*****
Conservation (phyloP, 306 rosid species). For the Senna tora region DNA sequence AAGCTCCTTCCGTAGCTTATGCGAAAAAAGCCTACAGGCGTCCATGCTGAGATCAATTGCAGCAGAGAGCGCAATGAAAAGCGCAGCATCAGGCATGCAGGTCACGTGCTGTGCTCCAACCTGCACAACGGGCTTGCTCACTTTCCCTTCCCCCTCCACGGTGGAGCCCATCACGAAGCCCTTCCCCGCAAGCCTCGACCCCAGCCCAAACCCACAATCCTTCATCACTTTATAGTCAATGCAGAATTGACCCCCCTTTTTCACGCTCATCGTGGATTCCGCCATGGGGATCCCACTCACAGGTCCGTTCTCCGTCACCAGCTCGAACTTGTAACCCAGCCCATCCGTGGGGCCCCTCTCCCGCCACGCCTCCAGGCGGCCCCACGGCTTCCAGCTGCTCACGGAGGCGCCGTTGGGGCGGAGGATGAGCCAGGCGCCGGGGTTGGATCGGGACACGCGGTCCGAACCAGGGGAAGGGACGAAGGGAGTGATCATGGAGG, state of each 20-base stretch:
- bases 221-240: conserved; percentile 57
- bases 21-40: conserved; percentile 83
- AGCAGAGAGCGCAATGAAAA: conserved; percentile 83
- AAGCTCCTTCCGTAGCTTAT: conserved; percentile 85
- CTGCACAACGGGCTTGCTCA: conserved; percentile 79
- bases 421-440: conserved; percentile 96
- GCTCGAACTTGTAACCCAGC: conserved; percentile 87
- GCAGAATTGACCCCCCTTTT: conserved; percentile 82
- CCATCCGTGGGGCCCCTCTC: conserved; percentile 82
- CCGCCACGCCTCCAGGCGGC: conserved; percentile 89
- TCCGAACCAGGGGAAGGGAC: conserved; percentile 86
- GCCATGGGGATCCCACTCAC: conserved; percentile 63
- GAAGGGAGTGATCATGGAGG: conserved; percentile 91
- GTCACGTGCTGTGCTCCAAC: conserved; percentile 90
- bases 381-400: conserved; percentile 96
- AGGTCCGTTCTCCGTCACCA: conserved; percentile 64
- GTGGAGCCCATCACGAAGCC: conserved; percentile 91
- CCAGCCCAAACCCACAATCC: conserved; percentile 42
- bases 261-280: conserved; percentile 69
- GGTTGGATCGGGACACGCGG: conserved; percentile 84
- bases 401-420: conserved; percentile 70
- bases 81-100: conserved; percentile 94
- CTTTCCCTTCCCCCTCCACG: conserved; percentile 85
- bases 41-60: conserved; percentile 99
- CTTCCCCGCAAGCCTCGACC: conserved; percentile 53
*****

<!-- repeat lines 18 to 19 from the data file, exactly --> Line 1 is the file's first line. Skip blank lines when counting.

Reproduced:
- GTGGAGCCCATCACGAAGCC: conserved; percentile 91
- CCAGCCCAAACCCACAATCC: conserved; percentile 42